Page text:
Regular Bun: Enriched wheat flour, water, high fructose corn syrup and/or glucose-fructose and/or sugar, yeast,
vegetable oil (soybean and/or canola), salt, calcium sulphate, calcium propionate, monoglycerides, enzymes,
diacetyl tartaric acid esters of mono and diglycerides, BHT, sodium stearoyl-2-lactylate, wheat starch, calcium
peroxide, wheat gluten, inactive yeast, sorbitol, dextrin, malted barley flour, ascorbic acid, citric acid, calcium
stearate, calcium iodate, silicon dioxide. CONTAINS: WHEAT, BARLEY. MAY CONTAIN: SESAME SEEDS

The beef patty is supposedly 100% pure beef. After all of the horse meat scandals in the UK I’m not sure that we can take their word for it but we have no reason not too. However, it’s also important to consider the environment in which the cows were raised, the diet they were fed (after all you are what you eat!), the conditions of the slaughterhouse and processing plant, as well as the handling by shippers and store employees. It’s definitely not a farm-to-table meal.

So, if you don’t care about your health or the health of the planet then yes, McDonald’s McDouble cheeseburgers sure are a bargain.

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McDonald’s should get rid of their salads


A few weeks after the McDonald’s dietitian was extolling their healthy menu options during an interview and a week or so after a nine-year-old girl pleads for McDonald’s to stop pushing junk food on kids, the company’s CEO announces that their salads are a failing venture.

Apparently the salads only account for about 2-3% of sales. Does this mean that McDonald’s will ditch the salads? We don’t know, but I think that they should.

Shocking, I know; a dietitian suggesting McDonald’s get rid of their salads. Don’t get too worked-up just yet. I think that in their current incarnation the salads should go. The salads can have more calories and fat than many of their burgers. Yes, they may have a few more nutrients as there’s some vegetables in them, but  not enough to merit the health halo they have for being salads. It’s almost worse for customers to be operating under the false assumption that they’re making healthy choices than for them to be opting for traditional fast food fare.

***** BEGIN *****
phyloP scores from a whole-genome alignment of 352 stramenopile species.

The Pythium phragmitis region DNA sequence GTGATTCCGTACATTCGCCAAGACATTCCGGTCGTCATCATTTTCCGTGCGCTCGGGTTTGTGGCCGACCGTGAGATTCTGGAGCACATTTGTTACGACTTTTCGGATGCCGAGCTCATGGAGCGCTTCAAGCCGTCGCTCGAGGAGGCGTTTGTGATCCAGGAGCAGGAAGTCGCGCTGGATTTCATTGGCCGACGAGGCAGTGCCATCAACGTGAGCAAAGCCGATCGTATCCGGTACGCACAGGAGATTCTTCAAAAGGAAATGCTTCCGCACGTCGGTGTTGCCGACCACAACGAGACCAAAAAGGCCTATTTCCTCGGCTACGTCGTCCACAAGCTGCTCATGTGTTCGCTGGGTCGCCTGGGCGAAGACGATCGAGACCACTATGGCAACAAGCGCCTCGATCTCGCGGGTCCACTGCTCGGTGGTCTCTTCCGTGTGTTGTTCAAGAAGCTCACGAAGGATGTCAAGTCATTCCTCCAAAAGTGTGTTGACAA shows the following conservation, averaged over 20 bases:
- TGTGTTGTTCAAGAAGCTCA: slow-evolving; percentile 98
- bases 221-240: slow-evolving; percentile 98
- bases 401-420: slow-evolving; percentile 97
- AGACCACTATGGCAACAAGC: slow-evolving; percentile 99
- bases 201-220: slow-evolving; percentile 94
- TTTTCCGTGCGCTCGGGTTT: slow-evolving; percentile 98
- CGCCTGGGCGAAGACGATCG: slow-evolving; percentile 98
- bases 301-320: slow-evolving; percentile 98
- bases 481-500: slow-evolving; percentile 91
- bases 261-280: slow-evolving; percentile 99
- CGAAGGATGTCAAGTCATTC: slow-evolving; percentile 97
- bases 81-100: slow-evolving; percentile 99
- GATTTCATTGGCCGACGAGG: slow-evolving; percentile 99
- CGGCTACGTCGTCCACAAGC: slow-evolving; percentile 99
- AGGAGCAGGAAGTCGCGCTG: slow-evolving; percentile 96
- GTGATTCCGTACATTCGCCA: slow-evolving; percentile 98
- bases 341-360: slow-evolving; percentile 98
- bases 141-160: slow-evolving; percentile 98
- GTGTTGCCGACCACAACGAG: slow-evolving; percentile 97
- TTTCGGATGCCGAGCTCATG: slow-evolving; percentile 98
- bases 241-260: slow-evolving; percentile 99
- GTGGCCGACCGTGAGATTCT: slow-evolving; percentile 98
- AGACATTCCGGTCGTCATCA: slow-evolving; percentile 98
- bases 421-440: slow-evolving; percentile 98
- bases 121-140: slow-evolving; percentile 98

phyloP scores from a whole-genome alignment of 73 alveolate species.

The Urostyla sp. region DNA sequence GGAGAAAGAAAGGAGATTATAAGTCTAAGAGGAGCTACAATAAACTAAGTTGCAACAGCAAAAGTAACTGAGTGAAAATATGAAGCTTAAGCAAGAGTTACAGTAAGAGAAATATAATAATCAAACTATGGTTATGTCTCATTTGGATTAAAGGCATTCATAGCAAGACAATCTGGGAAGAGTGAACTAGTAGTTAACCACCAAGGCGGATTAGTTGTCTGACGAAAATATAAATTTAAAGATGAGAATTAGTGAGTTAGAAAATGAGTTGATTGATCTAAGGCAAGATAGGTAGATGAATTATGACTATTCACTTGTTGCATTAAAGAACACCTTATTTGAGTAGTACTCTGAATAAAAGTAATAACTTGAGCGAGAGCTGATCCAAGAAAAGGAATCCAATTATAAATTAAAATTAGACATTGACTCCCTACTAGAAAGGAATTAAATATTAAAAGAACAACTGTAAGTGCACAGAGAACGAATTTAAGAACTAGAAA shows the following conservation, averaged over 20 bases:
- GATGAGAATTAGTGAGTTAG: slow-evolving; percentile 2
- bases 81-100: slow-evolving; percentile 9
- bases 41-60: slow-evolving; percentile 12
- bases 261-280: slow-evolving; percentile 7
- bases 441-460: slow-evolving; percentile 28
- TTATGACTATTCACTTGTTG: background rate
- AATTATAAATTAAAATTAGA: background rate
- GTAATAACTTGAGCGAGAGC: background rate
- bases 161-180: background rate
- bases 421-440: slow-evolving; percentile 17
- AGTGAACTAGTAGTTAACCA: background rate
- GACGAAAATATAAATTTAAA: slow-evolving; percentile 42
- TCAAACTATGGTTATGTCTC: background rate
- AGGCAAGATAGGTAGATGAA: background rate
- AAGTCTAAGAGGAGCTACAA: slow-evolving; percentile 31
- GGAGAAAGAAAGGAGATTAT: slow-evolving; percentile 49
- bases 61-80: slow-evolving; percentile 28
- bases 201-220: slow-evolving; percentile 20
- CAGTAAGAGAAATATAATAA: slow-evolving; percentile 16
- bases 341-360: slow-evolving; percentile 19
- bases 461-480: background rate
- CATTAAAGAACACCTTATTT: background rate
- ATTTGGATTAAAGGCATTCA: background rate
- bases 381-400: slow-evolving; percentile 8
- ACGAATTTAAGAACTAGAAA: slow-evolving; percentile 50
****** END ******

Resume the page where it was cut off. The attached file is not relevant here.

There may be a number of reasons why the salads aren’t generating much revenue: most customers aren’t there for salads, the cost of salads is quite high, the cost of the ingredients may mean they have a low profit margin, the salads aren’t very good. If McDonald’s could create a better (i.e. more appealing and healthier) salad menu then they might see sales increase. As it stands, it’s a bit of a vicious cycle and McDonald’s can say “we tried to sell salads but people just didn’t want them”. Maybe this is true, but maybe the problem lies with the salads.


McDonald’s, dietitians, and ethics


It was all over the news last week. McDonald’s Director of Nutrition (a dietitian) proclaiming that their food is healthy.

A part of me feels sorry for this poor woman. As a dietitian, I know how difficult it can be to find work in our field. It also made me sad to read her statement that she eats McDonald’s food 1-2 times a day and is already feeding foods from there to her two-year-old child. I understand that she has an obligation to make her employer look good. However, as a dietitian, I also find it incredibly distasteful that a fellow professional would be promoting McDonald’s as a healthy choice. Where does an RDs ethical responsibility lie? With his/her employer or with the public?

In the interview, Cindy Goody, the RD in question, mentions a couple of products that are served on buns made with 8 grams of whole grains. What the heck does this mean? Not much, actually. It just means that out of the total weight of ingredients in the bun, 8 grams of it is whole grain. An average bun is about 50-60 grams. That means that the remaining 42-52 grams are from other flour, sugar, and other ingredients that go into a bun. It doesn’t mean that the bun contains 8 grams of fibre. Not particularly impressive.

Goody also mentions that foods are being made healthier by reducing calories and sodium. As all you nutrition savvy people know, removing crap from an unhealthy food does not automatically make it healthy. You are still likely to be missing out on important nutrients (such as fibre, healthy fats, potassium, calcium, antioxidants, etc.) if you’re regularly eating from McDonald’s “healthy” menu options. Sure, there are better and worse choices you can make if you’re eating at McDonald’s but highly processed fast food is never going to be a match for a balanced, home-cooked meal.